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Yemen truce begins with Swiss talks

Both pro-Hadi forces and Houthi militiamen have traded barbs over each side's willingness to stick to the truce
Yemeni President Abedrabbo Mansour Hadi (C) joins officials and security guards in prayer in Aden on 8 December 2015 (AFP)

The Saudi-led coalition said on Tuesday that a ceasefire in Yemen began this morning as warring parties prepared for UN-brokered peace talks in Switzerland.

The coalition, which launched an air campaign against the Houthi militia and its allies in March, said the ceasefire began at 0900 GMT following a request by Yemeni President Abd Rabbuh Mansour Hadi, but it warned that it "reserves the right to respond in case of any violation". The coalition had originally said that a ceasefire would start on Monday night. 

Hadi has declared his government's intention to have a seven-day truce to coincide with talks opening in Switzerland and to be "renewed automatically if the other party commits to it," the statement said.

Nawal al-Maghafi, reporting for Middle East Eye from the peace talks, said that both delegations were now sitting down in the same room for the first time since the conflict escalated in March. 

However, hours before the ceasefire took effect Yemeni security officials said pro-Hadi forces backed by Saudi-led air strikes took an island in the Red Sea from the Houthis, Saudi-owned al-Arabiya reported.

The truce announcement also came a day after the largely Arab coalition said a senior Saudi commander and an Emirati officer were killed during operations in Yemen.

A lull in fighting is sorely needed in the Arabian Peninsula's poorest nation, where an estimated 80 percent of the population requires humanitarian aid.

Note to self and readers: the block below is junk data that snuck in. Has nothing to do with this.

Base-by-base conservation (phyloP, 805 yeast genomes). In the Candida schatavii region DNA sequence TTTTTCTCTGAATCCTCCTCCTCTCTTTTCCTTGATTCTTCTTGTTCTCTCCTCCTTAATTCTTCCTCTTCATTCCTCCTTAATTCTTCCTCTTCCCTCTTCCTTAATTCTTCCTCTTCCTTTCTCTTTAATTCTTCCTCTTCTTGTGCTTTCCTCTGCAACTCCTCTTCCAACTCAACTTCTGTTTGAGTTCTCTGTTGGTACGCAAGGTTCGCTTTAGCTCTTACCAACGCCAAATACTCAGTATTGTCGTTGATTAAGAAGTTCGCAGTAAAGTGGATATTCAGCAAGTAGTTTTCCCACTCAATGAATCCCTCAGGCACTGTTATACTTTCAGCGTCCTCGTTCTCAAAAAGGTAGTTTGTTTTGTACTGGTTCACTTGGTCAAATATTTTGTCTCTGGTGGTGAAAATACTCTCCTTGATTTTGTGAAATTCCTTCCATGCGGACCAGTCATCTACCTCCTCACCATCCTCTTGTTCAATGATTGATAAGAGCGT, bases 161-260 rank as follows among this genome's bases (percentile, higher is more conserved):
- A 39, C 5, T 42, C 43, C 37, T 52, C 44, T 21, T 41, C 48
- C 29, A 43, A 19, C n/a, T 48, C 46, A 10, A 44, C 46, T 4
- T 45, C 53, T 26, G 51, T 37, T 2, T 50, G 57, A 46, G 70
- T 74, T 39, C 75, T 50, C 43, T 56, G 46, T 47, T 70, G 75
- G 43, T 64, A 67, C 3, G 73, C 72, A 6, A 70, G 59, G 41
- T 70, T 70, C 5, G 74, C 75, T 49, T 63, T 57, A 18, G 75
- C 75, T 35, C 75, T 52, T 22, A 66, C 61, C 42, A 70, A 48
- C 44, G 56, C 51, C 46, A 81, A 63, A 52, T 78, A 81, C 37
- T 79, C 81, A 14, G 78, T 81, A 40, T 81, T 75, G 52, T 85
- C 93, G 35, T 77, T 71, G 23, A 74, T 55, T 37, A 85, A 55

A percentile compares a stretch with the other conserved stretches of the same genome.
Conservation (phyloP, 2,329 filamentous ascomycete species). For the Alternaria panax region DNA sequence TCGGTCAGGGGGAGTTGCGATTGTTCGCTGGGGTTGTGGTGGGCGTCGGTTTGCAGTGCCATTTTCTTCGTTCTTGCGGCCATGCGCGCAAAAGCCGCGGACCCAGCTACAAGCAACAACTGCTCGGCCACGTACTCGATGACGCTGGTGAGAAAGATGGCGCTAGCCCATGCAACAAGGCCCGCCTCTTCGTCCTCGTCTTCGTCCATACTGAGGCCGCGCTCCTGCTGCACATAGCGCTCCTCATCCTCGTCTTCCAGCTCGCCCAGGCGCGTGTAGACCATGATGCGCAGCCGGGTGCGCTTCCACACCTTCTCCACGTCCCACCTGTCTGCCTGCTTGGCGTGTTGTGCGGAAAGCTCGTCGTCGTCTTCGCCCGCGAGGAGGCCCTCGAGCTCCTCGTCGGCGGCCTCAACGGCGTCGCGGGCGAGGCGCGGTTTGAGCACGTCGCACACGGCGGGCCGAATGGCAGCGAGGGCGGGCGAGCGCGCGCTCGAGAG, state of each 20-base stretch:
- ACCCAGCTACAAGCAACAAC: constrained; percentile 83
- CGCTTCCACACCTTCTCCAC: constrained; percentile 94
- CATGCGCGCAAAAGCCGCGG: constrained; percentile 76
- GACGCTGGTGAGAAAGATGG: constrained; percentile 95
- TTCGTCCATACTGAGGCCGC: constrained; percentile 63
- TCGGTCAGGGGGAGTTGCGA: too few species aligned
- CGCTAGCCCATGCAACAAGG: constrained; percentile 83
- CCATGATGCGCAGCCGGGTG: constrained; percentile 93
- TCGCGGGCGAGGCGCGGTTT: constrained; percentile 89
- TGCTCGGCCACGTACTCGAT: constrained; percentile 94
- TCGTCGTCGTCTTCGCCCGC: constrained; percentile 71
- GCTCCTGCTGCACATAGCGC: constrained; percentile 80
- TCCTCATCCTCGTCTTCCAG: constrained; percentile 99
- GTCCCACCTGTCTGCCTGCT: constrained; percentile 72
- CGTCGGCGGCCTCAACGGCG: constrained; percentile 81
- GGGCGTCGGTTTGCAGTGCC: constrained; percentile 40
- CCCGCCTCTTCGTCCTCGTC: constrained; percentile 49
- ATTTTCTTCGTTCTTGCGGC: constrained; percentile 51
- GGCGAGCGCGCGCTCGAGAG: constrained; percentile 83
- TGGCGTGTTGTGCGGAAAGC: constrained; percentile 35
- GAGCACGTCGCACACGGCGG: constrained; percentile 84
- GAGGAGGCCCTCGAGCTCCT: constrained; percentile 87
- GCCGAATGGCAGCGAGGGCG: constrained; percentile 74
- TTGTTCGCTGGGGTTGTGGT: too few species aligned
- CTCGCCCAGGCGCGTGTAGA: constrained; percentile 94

The Islamic State and al-Qaeda have exploited the violence, gaining ground and carrying out deadly attacks against both sides of the conflict.

The Houthi militiamen have yet to say if they will abide by the ceasefire agreement.

"We hope the militias will commit to the ceasefire this time," Mueen Abdulmalek, a member of the coalition-backed government's delegation at peace talks, said while referring to the Houthis. 

A presidency official confirmed the truce was agreed by Hadi and Yemen's UN envoy Ismail Ould Cheikh Ahmed.

Yemen's conflict has pitted local forces backed by the Saudi-led coalition fighting in support of Hadi's government against the Shia Houthis and renegade troops still loyal to wealthy ex-president Ali Abdullah Saleh.

Previous UN efforts have failed to narrow differences, and past ceasefires were broken.

Top officers killed

Ahead of the ceasefire, Saudi Colonel Abdullah al-Sahyan and Emirati officer Sultan al-Kitbi died while supervising operations "to liberate" the southwestern Taiz province, the coalition said.

Yemen's presidency described them as "martyrs who died in an honourable battle" in a statement that also praised the coalition's role in supporting "Yemen's legitimate authority in regaining control of state institutions". 

A Yemeni military source said they were killed when rebels fired a rocket at a coastal road in Taiz, which overlooks the strategic Bab al-Mandab Strait through which much of the world's maritime traffic passes.

Fierce fighting between the rebels and pro-Hadi forces continued on Monday in the southern Daleh province, witnesses said. Fierce bombing also hit Houthi positions south of Sanaa, witnesses said.

No word from Saleh

Both pro-Hadi forces and Houthi militiamen have traded barbs over each side's willingness to stick to the truce.

And there has been no word from Saleh or his General People's Congress party, which is represented at the Switzerland talks. 

The warring sides have agreed to talks despite protracted differences, including over UN Security Council Resolution 2216, which calls for the Houthi militia to withdraw from key cities and surrender their weapons.

The government says the resolution is a prerequisite for peace.

According to the UN envoy, talks will focus on four main areas, including the terms of a permanent ceasefire and the withdrawal of armed groups from areas they control.

The Houthis seized government headquarters in Sanaa in September 2014, several months after advancing from their northern stronghold of Saada.

They later encroached on second city Aden, forcing Hadi into exile in Saudi Arabia in February.

In November, Hadi returned to Aden and declared it his provisional capital.

Under cover of coalition warplanes and backed by Arab soldiers and heavy weaponry, pro-government forces have recaptured five southern provinces, including Aden, since July.

The United Nations says more than 5,800 people have been killed in Yemen, about half of them civilians, and more than 27,000 wounded since March.